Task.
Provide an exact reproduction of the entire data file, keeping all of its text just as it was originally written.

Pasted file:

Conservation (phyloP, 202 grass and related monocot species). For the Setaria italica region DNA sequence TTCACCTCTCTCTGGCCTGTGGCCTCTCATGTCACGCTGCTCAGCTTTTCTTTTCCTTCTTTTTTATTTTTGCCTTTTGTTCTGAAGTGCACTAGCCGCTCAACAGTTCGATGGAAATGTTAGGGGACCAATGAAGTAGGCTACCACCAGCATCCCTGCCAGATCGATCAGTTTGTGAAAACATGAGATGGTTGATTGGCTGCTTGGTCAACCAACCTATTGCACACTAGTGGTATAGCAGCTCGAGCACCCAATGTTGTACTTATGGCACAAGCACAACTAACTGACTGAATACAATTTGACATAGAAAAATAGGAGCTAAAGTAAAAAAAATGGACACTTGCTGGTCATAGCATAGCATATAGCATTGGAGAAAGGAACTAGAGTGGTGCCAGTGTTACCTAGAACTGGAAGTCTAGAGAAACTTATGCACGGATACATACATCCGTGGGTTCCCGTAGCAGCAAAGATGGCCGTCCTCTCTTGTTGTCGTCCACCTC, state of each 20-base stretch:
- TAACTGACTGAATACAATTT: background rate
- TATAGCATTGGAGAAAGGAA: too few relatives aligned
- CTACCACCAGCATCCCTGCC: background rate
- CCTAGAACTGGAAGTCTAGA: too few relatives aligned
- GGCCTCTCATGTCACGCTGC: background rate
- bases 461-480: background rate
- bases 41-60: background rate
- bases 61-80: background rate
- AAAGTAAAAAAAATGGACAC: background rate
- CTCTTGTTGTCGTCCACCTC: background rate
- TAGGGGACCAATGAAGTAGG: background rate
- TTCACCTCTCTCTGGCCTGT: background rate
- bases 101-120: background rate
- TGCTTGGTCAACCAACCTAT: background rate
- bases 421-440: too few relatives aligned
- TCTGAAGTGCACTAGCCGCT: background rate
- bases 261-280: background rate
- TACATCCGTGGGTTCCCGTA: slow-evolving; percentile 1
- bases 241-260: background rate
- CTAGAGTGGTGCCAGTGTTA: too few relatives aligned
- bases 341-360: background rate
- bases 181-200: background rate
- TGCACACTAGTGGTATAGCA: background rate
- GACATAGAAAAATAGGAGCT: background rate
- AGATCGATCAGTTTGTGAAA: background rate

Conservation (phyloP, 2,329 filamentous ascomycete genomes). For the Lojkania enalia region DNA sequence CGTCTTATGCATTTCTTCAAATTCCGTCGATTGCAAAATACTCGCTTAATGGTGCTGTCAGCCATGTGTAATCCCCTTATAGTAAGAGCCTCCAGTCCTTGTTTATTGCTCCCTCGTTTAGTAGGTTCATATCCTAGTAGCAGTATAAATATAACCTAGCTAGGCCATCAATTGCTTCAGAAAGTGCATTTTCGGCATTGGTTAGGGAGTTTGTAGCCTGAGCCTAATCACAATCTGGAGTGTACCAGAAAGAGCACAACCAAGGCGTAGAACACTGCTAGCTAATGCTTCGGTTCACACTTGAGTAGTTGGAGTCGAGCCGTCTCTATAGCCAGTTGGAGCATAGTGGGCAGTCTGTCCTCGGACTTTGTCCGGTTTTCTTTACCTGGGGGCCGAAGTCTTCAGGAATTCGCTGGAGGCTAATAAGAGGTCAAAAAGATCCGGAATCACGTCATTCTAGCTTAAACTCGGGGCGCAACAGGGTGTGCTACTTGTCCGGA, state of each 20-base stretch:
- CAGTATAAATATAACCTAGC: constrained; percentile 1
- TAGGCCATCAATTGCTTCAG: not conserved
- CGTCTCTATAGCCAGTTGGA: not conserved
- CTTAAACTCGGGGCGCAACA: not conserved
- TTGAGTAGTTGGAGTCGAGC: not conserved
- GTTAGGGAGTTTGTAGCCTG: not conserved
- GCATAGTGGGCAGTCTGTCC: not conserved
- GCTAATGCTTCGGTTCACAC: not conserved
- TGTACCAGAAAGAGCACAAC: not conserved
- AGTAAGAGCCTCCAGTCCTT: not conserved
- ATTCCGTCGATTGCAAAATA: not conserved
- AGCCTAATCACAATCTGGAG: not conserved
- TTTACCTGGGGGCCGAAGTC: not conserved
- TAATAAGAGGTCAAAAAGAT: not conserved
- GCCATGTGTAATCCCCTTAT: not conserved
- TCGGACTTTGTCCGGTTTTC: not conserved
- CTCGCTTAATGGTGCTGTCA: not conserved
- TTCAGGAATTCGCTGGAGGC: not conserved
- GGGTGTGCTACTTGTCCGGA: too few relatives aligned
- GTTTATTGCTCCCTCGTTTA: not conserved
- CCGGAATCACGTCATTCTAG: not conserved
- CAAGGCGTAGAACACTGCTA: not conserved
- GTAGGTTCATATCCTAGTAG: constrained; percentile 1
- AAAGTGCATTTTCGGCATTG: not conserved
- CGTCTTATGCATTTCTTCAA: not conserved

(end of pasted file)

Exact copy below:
Conservation (phyloP, 202 grass and related monocot species). For the Setaria italica region DNA sequence TTCACCTCTCTCTGGCCTGTGGCCTCTCATGTCACGCTGCTCAGCTTTTCTTTTCCTTCTTTTTTATTTTTGCCTTTTGTTCTGAAGTGCACTAGCCGCTCAACAGTTCGATGGAAATGTTAGGGGACCAATGAAGTAGGCTACCACCAGCATCCCTGCCAGATCGATCAGTTTGTGAAAACATGAGATGGTTGATTGGCTGCTTGGTCAACCAACCTATTGCACACTAGTGGTATAGCAGCTCGAGCACCCAATGTTGTACTTATGGCACAAGCACAACTAACTGACTGAATACAATTTGACATAGAAAAATAGGAGCTAAAGTAAAAAAAATGGACACTTGCTGGTCATAGCATAGCATATAGCATTGGAGAAAGGAACTAGAGTGGTGCCAGTGTTACCTAGAACTGGAAGTCTAGAGAAACTTATGCACGGATACATACATCCGTGGGTTCCCGTAGCAGCAAAGATGGCCGTCCTCTCTTGTTGTCGTCCACCTC, state of each 20-base stretch:
- TAACTGACTGAATACAATTT: background rate
- TATAGCATTGGAGAAAGGAA: too few relatives aligned
- CTACCACCAGCATCCCTGCC: background rate
- CCTAGAACTGGAAGTCTAGA: too few relatives aligned
- GGCCTCTCATGTCACGCTGC: background rate
- bases 461-480: background rate
- bases 41-60: background rate
- bases 61-80: background rate
- AAAGTAAAAAAAATGGACAC: background rate
- CTCTTGTTGTCGTCCACCTC: background rate
- TAGGGGACCAATGAAGTAGG: background rate
- TTCACCTCTCTCTGGCCTGT: background rate
- bases 101-120: background rate
- TGCTTGGTCAACCAACCTAT: background rate
- bases 421-440: too few relatives aligned
- TCTGAAGTGCACTAGCCGCT: background rate
- bases 261-280: background rate
- TACATCCGTGGGTTCCCGTA: slow-evolving; percentile 1
- bases 241-260: background rate
- CTAGAGTGGTGCCAGTGTTA: too few relatives aligned
- bases 341-360: background rate
- bases 181-200: background rate
- TGCACACTAGTGGTATAGCA: background rate
- GACATAGAAAAATAGGAGCT: background rate
- AGATCGATCAGTTTGTGAAA: background rate

Conservation (phyloP, 2,329 filamentous ascomycete genomes). For the Lojkania enalia region DNA sequence CGTCTTATGCATTTCTTCAAATTCCGTCGATTGCAAAATACTCGCTTAATGGTGCTGTCAGCCATGTGTAATCCCCTTATAGTAAGAGCCTCCAGTCCTTGTTTATTGCTCCCTCGTTTAGTAGGTTCATATCCTAGTAGCAGTATAAATATAACCTAGCTAGGCCATCAATTGCTTCAGAAAGTGCATTTTCGGCATTGGTTAGGGAGTTTGTAGCCTGAGCCTAATCACAATCTGGAGTGTACCAGAAAGAGCACAACCAAGGCGTAGAACACTGCTAGCTAATGCTTCGGTTCACACTTGAGTAGTTGGAGTCGAGCCGTCTCTATAGCCAGTTGGAGCATAGTGGGCAGTCTGTCCTCGGACTTTGTCCGGTTTTCTTTACCTGGGGGCCGAAGTCTTCAGGAATTCGCTGGAGGCTAATAAGAGGTCAAAAAGATCCGGAATCACGTCATTCTAGCTTAAACTCGGGGCGCAACAGGGTGTGCTACTTGTCCGGA, state of each 20-base stretch:
- CAGTATAAATATAACCTAGC: constrained; percentile 1
- TAGGCCATCAATTGCTTCAG: not conserved
- CGTCTCTATAGCCAGTTGGA: not conserved
- CTTAAACTCGGGGCGCAACA: not conserved
- TTGAGTAGTTGGAGTCGAGC: not conserved
- GTTAGGGAGTTTGTAGCCTG: not conserved
- GCATAGTGGGCAGTCTGTCC: not conserved
- GCTAATGCTTCGGTTCACAC: not conserved
- TGTACCAGAAAGAGCACAAC: not conserved
- AGTAAGAGCCTCCAGTCCTT: not conserved
- ATTCCGTCGATTGCAAAATA: not conserved
- AGCCTAATCACAATCTGGAG: not conserved
- TTTACCTGGGGGCCGAAGTC: not conserved
- TAATAAGAGGTCAAAAAGAT: not conserved
- GCCATGTGTAATCCCCTTAT: not conserved
- TCGGACTTTGTCCGGTTTTC: not conserved
- CTCGCTTAATGGTGCTGTCA: not conserved
- TTCAGGAATTCGCTGGAGGC: not conserved
- GGGTGTGCTACTTGTCCGGA: too few relatives aligned
- GTTTATTGCTCCCTCGTTTA: not conserved
- CCGGAATCACGTCATTCTAG: not conserved
- CAAGGCGTAGAACACTGCTA: not conserved
- GTAGGTTCATATCCTAGTAG: constrained; percentile 1
- AAAGTGCATTTTCGGCATTG: not conserved
- CGTCTTATGCATTTCTTCAA: not conserved